By Sara Schatz, Layout Editor
Since its foundation in 1954, Stern College for Women’s mission has been to create an “unprecedented opportunity [for women] to earn their bachelor’s degree…and immerse themselves in rigorous Jewish studies at the same time, in the same place.” This is why students were astonished when a new job description for a Beren Campus “Associate Dean, Torah and Spiritual Life” was published on the Yeshiva University Human Resources website in May 2019. The most highlighted aspect of the description is that the role “will have an academic component that includes overseeing the Jewish Studies Department.”
According to Rabbi Yosef Blau, Mashgiach Ruchani at RIETS and Stern, it means that “this individual…is expected to supervise a reevaluation of Stern’s Core program in Jewish Studies, which has not significantly changed in almost fifty years.”
Since the 1970s, Stern’s Core program has held the requirement of students taking three Judaic courses a semester for the first six semesters. Following that, one is required to take fourteen credits of Judaic Studies courses for the remainder of their time at Stern.
In recent years, two divergent populations of students have not been satisfied with this setup. Tamar Beer, SCW ’21, an undergraduate student who desires a stronger focus on her Judaic Studies courses, is now in GPATS’s (Graduate Program for Talmudic Studies) morning classes and taking her secular classes in the afternoon. “I think the problem is a structural one which cannot be upended without restructuring the schedule to have all Judaic Studies in the morning, which would enable every student to have a GPATS-style schedule if they so please,” she observed.
On the flipside, there are students who do not necessarily want more intensive classes, but desire a more spiritually-infused experience “[D]esignating a time of day for students to engage in their Torah classes [rather than combined with their general studies] can create a more unified environment where the Judaic curriculum is viewed more as ‘learning’ than ‘school,’ ” Beer noted. Rabbi Blau said, “Administrators in seminaries have expressed quite a few times to Stern’s administration that the spirituality in learning here is simply not up to par.”
This contrasts deeply with the students on the Wilf Campus, who experience a daily morning program with one specific rabbi, in addition to having a plethora of Roshei Yeshiva and other spiritual leaders constantly walking around campus, for those who desire to discuss spiritual issues. Though it has its own detriments, it fills the gap that the Beren Campus currently lacks.
Though Stern has a Director of Spiritual Life, Mrs. Rachel Ciment, and two campus couples, the Rosensweigs and the Bernsteins, the need for major reevaluations in women’s Torah learning has been made clear to the administration at Stern. Small aspects of these changes commenced on May 9th, when Dean Orlian, Associate Dean of Stern, sent an email to the entire Beren campus regarding a change in the Hebrew language course requirement. Unlike previously, when most students had to take more than one semester of Hebrew in order to complete their requirements, most students now simply need to take one semester of Hebrew language.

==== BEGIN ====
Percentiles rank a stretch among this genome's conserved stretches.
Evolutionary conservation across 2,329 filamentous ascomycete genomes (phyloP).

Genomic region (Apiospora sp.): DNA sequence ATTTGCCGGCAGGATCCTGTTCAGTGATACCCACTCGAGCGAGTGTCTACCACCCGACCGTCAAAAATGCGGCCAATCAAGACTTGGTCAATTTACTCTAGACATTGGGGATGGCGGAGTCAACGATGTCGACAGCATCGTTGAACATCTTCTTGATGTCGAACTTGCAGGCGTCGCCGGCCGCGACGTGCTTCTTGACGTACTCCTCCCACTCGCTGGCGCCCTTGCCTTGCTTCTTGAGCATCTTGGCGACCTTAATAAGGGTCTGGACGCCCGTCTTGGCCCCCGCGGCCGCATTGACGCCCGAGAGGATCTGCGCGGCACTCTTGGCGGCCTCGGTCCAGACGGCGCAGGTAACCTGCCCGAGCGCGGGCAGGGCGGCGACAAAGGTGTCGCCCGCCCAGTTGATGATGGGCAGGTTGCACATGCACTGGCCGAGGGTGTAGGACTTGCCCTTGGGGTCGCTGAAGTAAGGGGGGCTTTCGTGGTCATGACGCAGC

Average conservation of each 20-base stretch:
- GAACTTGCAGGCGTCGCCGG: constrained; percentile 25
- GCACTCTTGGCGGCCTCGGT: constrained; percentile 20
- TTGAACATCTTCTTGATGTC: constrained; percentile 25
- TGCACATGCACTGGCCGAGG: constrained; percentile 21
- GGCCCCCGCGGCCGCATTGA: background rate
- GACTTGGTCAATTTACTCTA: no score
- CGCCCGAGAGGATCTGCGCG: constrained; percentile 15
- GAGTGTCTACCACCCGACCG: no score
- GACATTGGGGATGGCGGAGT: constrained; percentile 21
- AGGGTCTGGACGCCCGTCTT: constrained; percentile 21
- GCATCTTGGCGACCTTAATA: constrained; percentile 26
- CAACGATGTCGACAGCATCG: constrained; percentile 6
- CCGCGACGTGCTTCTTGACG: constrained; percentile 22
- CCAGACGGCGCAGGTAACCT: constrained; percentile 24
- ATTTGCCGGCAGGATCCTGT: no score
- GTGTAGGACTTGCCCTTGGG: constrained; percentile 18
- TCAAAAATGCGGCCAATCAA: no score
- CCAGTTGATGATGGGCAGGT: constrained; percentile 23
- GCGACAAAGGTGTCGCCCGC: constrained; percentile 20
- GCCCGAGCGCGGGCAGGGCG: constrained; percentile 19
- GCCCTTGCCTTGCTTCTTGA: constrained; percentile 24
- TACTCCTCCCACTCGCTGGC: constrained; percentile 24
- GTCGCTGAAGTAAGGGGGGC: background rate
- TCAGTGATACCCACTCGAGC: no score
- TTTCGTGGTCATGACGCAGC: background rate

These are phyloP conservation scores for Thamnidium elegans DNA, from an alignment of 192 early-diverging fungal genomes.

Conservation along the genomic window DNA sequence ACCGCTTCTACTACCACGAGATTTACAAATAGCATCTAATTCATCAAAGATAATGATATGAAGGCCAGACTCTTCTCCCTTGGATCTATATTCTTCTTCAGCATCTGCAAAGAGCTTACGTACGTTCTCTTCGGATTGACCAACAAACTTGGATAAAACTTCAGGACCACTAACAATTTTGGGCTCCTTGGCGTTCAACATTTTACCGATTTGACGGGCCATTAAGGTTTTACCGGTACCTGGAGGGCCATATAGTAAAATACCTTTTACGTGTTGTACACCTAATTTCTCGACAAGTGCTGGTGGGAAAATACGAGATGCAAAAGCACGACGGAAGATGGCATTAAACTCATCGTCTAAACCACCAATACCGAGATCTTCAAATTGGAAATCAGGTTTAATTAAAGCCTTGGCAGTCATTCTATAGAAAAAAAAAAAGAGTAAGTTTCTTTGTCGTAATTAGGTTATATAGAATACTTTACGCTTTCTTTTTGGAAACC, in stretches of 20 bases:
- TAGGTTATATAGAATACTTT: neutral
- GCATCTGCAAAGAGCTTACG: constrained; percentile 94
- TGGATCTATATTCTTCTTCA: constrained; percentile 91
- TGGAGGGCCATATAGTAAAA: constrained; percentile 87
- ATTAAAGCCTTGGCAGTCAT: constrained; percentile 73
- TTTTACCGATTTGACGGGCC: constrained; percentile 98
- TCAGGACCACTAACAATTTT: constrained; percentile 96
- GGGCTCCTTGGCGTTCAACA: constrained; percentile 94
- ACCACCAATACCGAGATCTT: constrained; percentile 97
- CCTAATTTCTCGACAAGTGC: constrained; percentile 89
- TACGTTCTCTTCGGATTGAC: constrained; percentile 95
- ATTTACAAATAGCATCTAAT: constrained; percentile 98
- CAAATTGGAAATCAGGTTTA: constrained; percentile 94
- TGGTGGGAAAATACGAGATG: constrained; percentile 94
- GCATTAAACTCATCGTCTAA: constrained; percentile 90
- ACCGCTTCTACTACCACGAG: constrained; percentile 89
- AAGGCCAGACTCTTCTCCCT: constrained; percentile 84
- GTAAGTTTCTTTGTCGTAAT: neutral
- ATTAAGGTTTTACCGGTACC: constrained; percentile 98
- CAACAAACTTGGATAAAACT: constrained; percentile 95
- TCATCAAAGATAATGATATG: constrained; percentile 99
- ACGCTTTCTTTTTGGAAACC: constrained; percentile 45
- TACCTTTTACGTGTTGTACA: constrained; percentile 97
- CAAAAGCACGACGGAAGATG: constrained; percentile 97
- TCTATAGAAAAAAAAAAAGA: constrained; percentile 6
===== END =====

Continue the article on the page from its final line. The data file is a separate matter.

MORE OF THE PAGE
Then, over the summer, another change took place when Rabbi Ephraim Kanarfogel, the Chair for the Beren Judaic Studies Department for over 30 years, was replaced by Dr. Deena Rabinovich, Director of the Legacy Jewish Education Program at Stern.
“With each passing year the students and the faculty/administrators of Stern College seek to set the bar higher…for the opportunities on campus for students to grow intellectually and spiritually,” said Dean of Students Karen Bacon. “[W]e believe that having a Dean dedicated exclusively to overseeing Torah on campus will enhance everything from the classroom experience to campus culture, all for the benefit of the students.”
Dr. Rabinovich, who accepted the position with the knowledge that the new, unappointed Dean will be working directly over her, already has a vision for how she desires to revolutionize spiritual life at Beren. “I would like to hear more from [the diverse women of the Beren campus] what they are looking for and see how we can provide for it.”
Though it is unknown when the new Dean will be appointed, there is a search committee actively discussing potential candidates. The committee is composed of the following faculty members: Dr. Rabinovich; Professor Smadar Rosensweig, popular Professor of Bible; Rabbi Aaron Cohen, popular Professor of Judaic Studies; Mrs. Rachel Ciment, Director of Spiritual Life; Rabbi and Mrs. Jacob and Penina Bernstein, Beren Campus rabbinic couple; and Dean Orlian. Provost Selma Botman and Dean Bacon are both co-chairs of the committee. Dean Bacon also noted that she is in touch with Dean of Students Chaim Nissel to involve a student perspective in the committee as well.
Though Rabbi Blau is not on the committee, he has expressed great enthusiasm for this impending change. “My limited time in Stern in recent years has made me aware of the split in the student body between those who…prefer the status quo and those who support a major overhaul,” he stated. “In many respects, this appointment will determine the future nature of Stern College.”
Photo Source: The Lehrhaus